The Visitor

The weight of Nick’s body was evaporating, while his feet stayed firmly planted on the leaf-strewn earth. It was really an uncomfortable feeling, like an itch from the inside that spread everywhere.

“It is your essence leaving your corpus,” the visitor explained, again. It seemed bored or irritated.

“I’m feeling lightheaded.”

“It is normal.” It casually reached up and plucked the only brown leaf from an otherwise healthy tree. It examined it closely, turning the leaf back and forth by rolling the stem between its ashen thumb and forefinger. Nick watched, fascinated, as the visitor’s appearance was becoming increasingly human in complexion and substance, while he felt more and more like a store mannequin.

“I’ve never been immortal before,” Nick mused aloud, looking down at his own hands to see color fade from them. “Good to be on the right side of history, eh? The winning team. When your_” It was becoming difficult for him to string words together to form sentences. “When your…species…take over Earth, what happens then? If they’re…killed, what happens…bodies?”

The visitor dropped the dead leaf and turned back to Nick, regarding him with large black eyes that slowly contracted. White formed around their circumference and expanded inward. Brown color poured into irises like coffee. It leaned in and held Nick’s face with cold hands.
“Just let go, Nick,” it said as lips blossomed around a widening mouth and teeth erupted from bloody gums. “I’ll take good care of your vessel.” Nick shuddered.

“M-nik-bok!” A voice shouted. It was loud and ubiquitous but had no echo. The visitor quickly let go of his face and spun around. Out from a cluster of trees another visitor appeared and marched towards them.
The first groaned something unintelligible and stood at attention. The second approached and stopped, standing across from the first. They stared at each other silently and without moving. Nick noticed the feeling of emptiness was fading and he felt like he was returning to normal. Actually, better than normal. The sensation made him grin as he saw the color return to his hands. Then he looked at the bare back of the visitor to see its width atrophy and pallor fade to the grayish color of when Nick and it first met.

“Hello?” Nick finally called, confidence returning with his sense of presence. “Can you stop the mind chat?” They both turned to face him. He was taken aback by how quickly Visitor 1’s appearance returned to its default. They both looked identical now: skinny, pale gray aliens with big heads and black ovoid eyes.

“My leader says it is not time,” Visitor 1 explained, tiny mouth unmoving.

“You are not ready.”

“But I am ready,” Nick argued a little too forcefully. But he wanted to make his point. There was nothing for him here. Life had turned into a lonely monochrome void: a failed marriage, no friends, no interests, and a dead end job that just serviced an insurmountable pile of debt. Just when he was at his lowest, the visitor showed up in his kitchen and offered him immortality, instructing him to go to the woods for Transference. He couldn’t go back now. On the verge of divorce, there was no one left for him to go back to.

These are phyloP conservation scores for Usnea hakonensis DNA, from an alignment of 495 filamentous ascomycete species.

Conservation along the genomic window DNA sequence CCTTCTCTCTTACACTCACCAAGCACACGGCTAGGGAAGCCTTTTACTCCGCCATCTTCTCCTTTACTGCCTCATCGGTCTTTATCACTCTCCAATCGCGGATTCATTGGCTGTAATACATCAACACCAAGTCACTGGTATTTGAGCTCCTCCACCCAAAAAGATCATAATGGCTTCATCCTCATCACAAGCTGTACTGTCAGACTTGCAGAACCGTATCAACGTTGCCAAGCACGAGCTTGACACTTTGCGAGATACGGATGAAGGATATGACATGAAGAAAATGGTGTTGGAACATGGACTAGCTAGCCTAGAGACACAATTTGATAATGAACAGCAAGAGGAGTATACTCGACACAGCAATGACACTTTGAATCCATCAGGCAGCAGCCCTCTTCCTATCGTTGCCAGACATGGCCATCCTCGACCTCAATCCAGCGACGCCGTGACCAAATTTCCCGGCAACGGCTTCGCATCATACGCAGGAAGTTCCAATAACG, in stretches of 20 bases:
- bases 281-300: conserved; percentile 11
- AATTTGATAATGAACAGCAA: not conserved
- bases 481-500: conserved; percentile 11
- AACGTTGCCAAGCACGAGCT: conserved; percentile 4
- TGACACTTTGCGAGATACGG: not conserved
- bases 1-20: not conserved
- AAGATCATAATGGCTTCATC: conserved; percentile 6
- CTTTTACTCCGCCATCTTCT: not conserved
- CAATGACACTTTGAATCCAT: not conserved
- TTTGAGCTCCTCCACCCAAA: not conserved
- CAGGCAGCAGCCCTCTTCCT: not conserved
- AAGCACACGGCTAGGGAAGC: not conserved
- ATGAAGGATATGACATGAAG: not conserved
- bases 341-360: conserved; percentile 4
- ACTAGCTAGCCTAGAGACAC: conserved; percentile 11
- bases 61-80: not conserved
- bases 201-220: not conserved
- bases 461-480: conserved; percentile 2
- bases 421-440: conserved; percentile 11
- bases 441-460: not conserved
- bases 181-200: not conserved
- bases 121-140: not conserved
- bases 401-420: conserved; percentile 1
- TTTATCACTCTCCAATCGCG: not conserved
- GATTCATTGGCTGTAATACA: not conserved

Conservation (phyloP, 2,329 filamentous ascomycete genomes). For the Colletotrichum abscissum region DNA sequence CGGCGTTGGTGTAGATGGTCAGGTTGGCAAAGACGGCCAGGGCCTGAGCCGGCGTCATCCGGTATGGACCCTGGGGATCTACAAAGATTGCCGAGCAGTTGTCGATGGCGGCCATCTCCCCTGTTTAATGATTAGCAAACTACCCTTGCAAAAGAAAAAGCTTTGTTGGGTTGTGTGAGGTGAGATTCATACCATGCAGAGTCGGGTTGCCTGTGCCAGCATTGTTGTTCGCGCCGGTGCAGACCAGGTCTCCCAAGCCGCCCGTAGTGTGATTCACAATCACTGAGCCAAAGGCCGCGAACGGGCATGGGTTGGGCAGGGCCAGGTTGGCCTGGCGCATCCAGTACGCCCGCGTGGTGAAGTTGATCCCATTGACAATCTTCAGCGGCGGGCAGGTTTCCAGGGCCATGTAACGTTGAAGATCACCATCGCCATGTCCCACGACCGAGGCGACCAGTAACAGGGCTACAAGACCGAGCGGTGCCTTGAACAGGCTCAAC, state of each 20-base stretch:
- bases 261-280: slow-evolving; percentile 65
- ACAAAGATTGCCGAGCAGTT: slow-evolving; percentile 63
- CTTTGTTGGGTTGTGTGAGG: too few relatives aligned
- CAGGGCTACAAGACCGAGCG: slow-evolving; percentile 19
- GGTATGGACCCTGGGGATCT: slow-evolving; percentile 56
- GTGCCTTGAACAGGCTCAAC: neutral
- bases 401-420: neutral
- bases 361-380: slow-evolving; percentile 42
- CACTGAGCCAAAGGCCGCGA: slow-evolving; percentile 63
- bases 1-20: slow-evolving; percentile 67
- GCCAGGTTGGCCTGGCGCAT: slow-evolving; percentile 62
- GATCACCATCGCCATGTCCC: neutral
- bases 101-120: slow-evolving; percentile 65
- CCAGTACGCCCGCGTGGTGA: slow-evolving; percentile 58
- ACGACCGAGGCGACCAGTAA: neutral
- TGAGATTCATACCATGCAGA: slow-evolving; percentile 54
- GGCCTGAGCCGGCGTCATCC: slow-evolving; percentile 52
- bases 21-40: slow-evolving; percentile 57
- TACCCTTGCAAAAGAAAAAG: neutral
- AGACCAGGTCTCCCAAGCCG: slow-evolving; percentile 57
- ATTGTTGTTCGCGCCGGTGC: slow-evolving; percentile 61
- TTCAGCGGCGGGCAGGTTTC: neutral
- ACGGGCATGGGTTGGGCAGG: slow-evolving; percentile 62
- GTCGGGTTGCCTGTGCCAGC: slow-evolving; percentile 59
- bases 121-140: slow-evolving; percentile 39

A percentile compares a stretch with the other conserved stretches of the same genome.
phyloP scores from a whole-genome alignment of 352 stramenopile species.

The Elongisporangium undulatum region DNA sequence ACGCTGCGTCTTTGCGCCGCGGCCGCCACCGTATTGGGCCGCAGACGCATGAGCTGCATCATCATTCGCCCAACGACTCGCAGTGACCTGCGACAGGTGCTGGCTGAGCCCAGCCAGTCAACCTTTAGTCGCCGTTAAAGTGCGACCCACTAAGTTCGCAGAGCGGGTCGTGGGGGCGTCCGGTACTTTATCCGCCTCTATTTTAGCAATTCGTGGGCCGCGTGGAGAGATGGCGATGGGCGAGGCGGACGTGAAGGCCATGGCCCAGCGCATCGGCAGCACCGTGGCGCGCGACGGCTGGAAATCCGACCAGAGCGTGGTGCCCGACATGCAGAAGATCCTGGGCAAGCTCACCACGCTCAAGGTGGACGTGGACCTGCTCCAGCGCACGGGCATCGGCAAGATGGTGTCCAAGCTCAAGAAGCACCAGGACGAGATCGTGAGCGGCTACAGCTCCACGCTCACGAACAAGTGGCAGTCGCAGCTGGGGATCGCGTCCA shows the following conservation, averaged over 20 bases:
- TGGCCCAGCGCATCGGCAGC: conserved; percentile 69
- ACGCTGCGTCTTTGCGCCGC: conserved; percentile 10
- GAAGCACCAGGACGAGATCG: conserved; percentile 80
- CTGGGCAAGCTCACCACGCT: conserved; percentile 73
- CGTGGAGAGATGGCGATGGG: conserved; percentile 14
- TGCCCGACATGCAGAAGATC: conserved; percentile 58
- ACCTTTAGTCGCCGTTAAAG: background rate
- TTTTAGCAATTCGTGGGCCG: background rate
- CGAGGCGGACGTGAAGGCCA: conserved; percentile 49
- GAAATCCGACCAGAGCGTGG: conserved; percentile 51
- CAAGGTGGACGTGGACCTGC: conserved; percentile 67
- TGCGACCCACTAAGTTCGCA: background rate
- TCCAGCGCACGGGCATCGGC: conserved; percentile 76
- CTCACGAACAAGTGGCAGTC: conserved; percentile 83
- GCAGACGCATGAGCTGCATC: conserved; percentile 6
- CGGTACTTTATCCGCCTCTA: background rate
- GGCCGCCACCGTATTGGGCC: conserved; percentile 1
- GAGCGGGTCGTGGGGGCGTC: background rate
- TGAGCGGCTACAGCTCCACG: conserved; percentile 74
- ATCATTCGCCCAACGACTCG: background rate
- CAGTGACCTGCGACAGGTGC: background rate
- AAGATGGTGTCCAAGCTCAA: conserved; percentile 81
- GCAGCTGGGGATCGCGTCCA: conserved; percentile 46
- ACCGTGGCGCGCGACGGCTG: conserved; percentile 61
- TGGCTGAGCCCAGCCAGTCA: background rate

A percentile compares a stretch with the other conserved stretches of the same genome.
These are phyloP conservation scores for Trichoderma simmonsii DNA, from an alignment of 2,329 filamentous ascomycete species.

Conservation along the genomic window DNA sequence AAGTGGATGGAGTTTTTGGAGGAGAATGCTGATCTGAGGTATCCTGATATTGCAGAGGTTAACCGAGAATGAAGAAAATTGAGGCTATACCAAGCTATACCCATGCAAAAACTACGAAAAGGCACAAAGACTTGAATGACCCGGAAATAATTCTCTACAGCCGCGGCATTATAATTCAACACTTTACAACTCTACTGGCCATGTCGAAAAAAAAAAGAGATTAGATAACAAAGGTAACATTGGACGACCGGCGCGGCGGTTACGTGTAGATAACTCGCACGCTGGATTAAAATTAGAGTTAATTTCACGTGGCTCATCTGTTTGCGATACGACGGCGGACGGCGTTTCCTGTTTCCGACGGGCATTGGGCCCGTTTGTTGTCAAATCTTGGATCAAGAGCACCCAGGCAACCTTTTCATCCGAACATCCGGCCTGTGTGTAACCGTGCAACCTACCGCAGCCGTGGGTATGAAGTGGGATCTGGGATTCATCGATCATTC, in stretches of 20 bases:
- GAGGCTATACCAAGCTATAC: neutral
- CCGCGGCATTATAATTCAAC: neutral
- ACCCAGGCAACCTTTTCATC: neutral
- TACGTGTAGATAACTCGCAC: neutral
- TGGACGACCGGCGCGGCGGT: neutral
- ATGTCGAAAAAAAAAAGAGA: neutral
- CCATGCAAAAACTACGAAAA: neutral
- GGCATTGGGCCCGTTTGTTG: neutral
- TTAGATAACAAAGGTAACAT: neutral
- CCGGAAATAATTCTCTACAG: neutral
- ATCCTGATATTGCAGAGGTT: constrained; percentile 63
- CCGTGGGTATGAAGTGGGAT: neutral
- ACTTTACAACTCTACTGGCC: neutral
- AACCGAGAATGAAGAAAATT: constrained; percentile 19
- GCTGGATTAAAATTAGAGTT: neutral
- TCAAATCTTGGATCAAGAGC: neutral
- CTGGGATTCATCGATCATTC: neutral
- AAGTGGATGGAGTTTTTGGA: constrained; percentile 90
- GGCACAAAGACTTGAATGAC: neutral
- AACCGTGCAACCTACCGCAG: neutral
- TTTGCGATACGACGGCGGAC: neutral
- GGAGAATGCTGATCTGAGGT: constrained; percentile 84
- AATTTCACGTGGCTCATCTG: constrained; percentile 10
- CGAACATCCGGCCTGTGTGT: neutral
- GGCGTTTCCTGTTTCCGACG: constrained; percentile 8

“We had a deal! I transfer my body to you, then you and your friends take over Earth. I…my body…lives on forever as one of you. It’s the ultimate middle finger to everyone. Especially Lucy. Meanwhile, you get to walk around and go anywhere you want because you look just like me…” Wait, that didn’t make sense. The logic of what the visitor had said and promised was unraveling. If the visitors were taking over Earth, and eliminating everyone on it, why did any of them have to look like Earthlings? Why didn’t they just get rid of everyone and be done with it?
Visitor 2 stepped forward. “There is a misunderstanding,” it explained.

“M-nik-bok just likes to visit your planet on holiday. M-nik-bok enjoys your Earthly distractions. Your Reuben sandwiches and superhero movies. A disguise is necessary to visit without drawing attention.”

“A disguise?” Tears of betrayal stung Nick’s eyes. “That’s all I’d be? Just so you could be a tourist on Earth? A…a shell?”

Visitor 1 took a step forward. “Yes. Your corpus would be used and you would cease to exist,” the visitor answered. “Since this appears to cause you anxiety, perhaps being just a shell does not agree with you.”

Nick stared at his reflection in its black mirror eyes. Visitor 2 made a slight bow, which Visitor 1 mimicked, and the two turned and walked away. They disappeared into the shadow of a tree canopy. Nick stared ahead numbly. After a moment he saw Visitor 1 (or was it 2?) reappear from the shadows. The visitor had returned! Nick spread his arms wide, ready to be transferred. Then he noticed that the visitor had something silver in its raised hand. And it seemed to be aimed at him.

Nick was whacked in the head by what felt like a two by four. He fell flat on his back, and struggled to get air into his lungs. When his breathing returned he sat up, confused and rubbing his forehead. “What the hell am I doing here?” he said aloud to no one. He had no idea why he was in the woods or how he had gotten there.

His cell phone rang. It was Lucy. For some reason he didn’t feel the urge to sigh or ignore the call. He missed her. He took a moment to take in his surroundings, appreciating how vibrant the verdant trees and azure sky appeared. Even the birds were singing.

He thumbed the bright green answer icon. “Hey, babe,” he said. “Up for a movie tonight? Yeah, I’m fine. Actually I’m better than fine. I feel…renewed. It’s hard to explain. But I miss you. So what do you say? Get some dinner first? I could go for a Reuben, whatever that is.”

The End